There are moments when Sean O'Hair thinks back to how it used to be and smiles.
O'Hair remembers piloting the 40-foot, three-slide Fleetwood Discovery his grandparents bought him and his wife, Jackie, when they were driving golf's backroads to mini-tour events, sometimes parking in Wal-Mart lots to spend the night.
This was after O'Hair had broken away from his father's demanding ways, essentially terminating one life and beginning another before his 20th birthday with his wife as his caddie while he played minor-league golf.
It was when O'Hair wasn't sure he had enough money to play the next week but still went to sleep dreaming of moments like the one last May, when he won the Quail Hollow Championship by outplaying Tiger Woods and Lucas Glover on Sunday afternoon.
He remembers being in the RV in Arkansas, watching the radar as a tornado approached, feeling his home on wheels shake and wondering where he would be in an hour.
He remembers being in North Carolina a week later, waiting out a lightning storm that shook a boy from Texas, who thought he knew what lightning was.
He remembers slamming on the RV's brakes to avoid an 18-wheeler, snapping the tow bar attached to the car he was pulling. O'Hair remembers looking in the rear-view mirror and seeing his car swinging out from behind the RV, held on only by a cord.
He remembers needing to finish in the top 25 of a Nationwide Tour event to be eligible the next week. O'Hair finished 28th, missing the exemption by one stroke, then driving 900 miles essentially nonstop to make a Monday qualifier for the next event. He missed qualifying by one stroke again.
"Anybody who plays at those [mini-tour] levels and travels with $100 to their name, if they're able to make it to where Sean is, it's a success story," said Steve Lucas, O'Hair's father-in-law and former caddie.
The important thing is Sean O'Hair remembers.
"I think some of those days are more fun than what we do now," O'Hair said. "We have so many great memories and stories that we look back and laugh about.
"There are bits and pieces of those days we miss. They were simpler days than today."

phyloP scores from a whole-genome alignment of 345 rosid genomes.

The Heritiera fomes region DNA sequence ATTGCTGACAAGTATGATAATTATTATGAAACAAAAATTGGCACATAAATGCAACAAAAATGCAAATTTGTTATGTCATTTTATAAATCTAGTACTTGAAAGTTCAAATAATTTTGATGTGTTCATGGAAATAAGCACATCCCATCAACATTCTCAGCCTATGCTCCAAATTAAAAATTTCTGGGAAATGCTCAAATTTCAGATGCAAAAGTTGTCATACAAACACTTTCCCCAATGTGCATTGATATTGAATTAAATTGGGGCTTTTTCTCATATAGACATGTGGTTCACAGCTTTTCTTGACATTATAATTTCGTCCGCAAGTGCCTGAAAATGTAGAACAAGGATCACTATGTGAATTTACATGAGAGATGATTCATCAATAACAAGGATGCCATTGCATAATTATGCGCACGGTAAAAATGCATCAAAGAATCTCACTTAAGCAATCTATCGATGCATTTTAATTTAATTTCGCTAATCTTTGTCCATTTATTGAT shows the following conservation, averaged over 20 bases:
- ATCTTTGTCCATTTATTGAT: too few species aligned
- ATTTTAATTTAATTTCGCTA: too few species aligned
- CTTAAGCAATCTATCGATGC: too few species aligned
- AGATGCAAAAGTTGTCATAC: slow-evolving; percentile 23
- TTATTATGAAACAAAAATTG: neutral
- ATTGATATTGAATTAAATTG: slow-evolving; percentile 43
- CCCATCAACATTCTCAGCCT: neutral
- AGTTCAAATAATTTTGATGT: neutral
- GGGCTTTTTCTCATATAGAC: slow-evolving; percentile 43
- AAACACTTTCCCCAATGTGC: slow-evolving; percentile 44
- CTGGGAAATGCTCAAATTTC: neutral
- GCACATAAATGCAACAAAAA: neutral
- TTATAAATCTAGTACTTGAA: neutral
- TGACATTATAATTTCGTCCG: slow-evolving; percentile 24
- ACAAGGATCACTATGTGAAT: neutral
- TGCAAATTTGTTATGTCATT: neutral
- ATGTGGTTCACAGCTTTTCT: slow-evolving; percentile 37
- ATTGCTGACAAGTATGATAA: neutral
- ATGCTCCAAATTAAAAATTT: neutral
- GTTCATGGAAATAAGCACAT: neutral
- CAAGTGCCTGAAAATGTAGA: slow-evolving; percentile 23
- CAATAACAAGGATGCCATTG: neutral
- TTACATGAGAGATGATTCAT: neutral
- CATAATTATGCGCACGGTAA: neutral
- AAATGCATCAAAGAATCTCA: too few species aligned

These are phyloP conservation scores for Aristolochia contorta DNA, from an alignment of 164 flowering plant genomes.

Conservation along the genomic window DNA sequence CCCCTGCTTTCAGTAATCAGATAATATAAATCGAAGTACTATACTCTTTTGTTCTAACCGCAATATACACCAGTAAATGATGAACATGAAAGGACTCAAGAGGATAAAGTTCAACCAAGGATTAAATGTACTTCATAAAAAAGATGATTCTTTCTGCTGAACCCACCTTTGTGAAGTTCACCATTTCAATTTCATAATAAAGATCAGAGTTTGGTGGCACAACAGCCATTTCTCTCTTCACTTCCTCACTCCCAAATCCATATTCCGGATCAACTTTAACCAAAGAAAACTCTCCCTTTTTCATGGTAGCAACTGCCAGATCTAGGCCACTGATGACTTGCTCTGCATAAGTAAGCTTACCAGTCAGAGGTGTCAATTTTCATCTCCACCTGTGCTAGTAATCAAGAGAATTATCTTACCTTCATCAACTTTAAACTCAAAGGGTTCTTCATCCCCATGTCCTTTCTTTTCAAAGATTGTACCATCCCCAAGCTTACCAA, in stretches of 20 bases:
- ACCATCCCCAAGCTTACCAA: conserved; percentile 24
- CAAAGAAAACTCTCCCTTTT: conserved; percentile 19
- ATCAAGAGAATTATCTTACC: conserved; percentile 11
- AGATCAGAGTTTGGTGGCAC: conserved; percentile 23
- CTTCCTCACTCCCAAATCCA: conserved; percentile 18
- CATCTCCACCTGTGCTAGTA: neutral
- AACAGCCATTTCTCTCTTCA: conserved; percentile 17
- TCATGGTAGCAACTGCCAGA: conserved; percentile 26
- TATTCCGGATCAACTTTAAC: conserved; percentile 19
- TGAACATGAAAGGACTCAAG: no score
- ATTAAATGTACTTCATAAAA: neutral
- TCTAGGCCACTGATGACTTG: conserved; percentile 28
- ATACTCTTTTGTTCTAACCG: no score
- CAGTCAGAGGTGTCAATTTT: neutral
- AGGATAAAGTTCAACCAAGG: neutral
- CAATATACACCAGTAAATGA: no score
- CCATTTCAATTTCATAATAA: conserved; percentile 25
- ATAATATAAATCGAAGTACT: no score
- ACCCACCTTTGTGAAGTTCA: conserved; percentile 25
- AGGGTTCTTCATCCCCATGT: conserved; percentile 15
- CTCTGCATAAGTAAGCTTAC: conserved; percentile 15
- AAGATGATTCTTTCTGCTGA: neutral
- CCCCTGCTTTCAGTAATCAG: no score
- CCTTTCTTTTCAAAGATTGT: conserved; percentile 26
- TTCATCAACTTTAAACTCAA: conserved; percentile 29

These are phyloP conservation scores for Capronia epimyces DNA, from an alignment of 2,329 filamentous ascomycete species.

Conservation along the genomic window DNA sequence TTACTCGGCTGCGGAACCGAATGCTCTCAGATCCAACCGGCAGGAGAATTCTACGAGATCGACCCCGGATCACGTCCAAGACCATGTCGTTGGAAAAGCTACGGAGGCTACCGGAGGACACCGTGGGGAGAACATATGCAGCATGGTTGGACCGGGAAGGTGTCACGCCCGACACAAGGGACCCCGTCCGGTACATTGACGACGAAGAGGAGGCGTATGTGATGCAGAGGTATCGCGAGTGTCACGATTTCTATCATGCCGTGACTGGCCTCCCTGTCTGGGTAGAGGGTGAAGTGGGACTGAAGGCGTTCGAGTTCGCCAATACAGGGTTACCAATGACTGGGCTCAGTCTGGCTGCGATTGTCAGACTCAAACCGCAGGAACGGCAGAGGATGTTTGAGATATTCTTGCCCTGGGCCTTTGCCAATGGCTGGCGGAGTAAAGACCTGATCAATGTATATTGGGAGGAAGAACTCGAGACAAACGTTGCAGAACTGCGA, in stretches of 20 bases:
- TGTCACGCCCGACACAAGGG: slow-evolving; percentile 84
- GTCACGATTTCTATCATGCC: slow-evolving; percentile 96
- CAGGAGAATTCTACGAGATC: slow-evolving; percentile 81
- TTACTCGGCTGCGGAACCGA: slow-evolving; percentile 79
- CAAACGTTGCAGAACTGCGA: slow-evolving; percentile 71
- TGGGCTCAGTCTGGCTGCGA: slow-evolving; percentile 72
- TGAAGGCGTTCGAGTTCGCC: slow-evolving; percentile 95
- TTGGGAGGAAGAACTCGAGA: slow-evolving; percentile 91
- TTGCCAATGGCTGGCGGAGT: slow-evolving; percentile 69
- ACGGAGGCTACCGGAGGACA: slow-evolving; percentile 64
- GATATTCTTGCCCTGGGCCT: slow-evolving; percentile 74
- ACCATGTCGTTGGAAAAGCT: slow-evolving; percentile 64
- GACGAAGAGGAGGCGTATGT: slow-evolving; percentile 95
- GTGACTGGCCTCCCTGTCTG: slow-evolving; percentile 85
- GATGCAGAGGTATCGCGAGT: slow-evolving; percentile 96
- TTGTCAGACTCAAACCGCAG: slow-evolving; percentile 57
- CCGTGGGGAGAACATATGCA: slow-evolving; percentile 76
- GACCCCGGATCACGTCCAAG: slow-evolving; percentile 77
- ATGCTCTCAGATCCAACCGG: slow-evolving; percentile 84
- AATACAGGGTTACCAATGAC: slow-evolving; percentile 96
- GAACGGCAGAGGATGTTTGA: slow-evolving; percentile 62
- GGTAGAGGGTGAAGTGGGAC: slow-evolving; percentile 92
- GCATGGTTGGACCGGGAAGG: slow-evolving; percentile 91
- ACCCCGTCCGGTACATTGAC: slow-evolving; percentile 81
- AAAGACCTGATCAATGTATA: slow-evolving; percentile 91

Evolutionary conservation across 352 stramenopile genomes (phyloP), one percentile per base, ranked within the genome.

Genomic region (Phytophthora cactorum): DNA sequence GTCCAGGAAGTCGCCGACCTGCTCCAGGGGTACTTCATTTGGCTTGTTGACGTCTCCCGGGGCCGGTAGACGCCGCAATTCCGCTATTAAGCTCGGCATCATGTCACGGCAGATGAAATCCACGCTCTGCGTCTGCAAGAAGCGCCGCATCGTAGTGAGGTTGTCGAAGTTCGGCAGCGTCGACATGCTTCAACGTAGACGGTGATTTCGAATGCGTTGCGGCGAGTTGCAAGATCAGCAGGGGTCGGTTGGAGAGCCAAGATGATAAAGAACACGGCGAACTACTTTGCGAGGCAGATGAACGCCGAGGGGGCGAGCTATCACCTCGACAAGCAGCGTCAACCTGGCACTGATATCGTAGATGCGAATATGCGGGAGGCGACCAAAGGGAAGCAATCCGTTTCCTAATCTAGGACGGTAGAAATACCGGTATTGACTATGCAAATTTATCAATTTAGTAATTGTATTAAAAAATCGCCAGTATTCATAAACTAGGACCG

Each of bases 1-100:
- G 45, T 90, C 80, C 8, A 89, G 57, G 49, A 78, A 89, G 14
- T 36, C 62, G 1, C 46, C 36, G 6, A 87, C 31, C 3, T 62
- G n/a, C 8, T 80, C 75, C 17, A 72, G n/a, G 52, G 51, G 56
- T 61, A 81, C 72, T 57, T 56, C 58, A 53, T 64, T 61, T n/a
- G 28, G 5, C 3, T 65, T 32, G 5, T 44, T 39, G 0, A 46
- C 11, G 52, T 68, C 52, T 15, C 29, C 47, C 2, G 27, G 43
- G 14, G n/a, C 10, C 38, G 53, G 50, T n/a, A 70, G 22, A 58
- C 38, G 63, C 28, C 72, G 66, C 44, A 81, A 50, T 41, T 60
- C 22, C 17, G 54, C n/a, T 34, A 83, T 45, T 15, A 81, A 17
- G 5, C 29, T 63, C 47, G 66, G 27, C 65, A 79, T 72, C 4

O'Hair's victory at Quail Hollow last year was the biggest of his still-evolving PGA Tour career. It came against a powerful field on a strong golf course and helped cement his arrival among the game's top young players.
He's just 27 years old, but he seems older, perhaps because of the familiar story about turning pro at age 17, pushed by his father to the point it fractured their relationship. O'Hair has moved on, building his own life and career.
His story brings to mind the Mary Chapin Carpenter lyric, "We've got two lives, one we're given and the other one we make ...
"Everything we got, we got the hard way."
As a member of the U.S. Presidents Cup team last fall, O'Hair struck up a bond with assistant captain Michael Jordan. The Bobcats owner pushed O'Hair to be tough.
"In our sport when you struggle, it's easy to whine," O'Hair said. "With MJ, you have to man up a little.
"I'm one of the best at what I do, and there comes a time when it's just competition. That's what he was trying to get across to me - you have to be tough. Tiger, Phil, Anthony Kim, they're fearless. They don't care about failure or screwing up things. They just care about winning.
"I've always tried to be passive out there. But it's all about being competitive and wanting it more than everyone else."